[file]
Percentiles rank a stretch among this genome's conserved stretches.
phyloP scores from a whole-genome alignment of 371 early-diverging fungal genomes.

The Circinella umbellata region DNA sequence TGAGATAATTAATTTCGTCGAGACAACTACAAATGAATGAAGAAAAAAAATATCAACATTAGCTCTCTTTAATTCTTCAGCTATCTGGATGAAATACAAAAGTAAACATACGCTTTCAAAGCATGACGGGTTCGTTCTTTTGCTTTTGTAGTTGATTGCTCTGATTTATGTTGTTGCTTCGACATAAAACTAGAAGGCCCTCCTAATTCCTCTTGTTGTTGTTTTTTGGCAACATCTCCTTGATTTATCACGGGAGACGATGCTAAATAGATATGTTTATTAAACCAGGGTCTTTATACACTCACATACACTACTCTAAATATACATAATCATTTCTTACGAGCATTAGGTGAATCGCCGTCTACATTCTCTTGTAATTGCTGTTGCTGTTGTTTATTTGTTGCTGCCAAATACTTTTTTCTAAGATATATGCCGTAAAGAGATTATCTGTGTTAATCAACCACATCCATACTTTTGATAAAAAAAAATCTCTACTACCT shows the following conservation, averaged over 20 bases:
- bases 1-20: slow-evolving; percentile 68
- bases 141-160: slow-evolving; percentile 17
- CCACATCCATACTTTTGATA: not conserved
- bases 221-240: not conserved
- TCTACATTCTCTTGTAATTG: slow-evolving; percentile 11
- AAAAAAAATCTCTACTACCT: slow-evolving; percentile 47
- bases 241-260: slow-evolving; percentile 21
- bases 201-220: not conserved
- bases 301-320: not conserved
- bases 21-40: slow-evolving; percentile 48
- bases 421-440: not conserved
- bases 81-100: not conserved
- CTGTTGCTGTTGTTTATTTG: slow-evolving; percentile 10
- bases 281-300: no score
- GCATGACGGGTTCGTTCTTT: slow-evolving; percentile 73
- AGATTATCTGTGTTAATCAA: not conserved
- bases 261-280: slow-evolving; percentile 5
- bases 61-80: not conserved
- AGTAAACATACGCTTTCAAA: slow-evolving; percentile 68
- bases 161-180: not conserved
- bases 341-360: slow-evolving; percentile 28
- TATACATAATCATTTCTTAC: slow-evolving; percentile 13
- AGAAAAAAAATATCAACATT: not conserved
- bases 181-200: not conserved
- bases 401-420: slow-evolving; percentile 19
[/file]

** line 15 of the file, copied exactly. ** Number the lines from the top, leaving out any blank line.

- bases 81-100: not conserved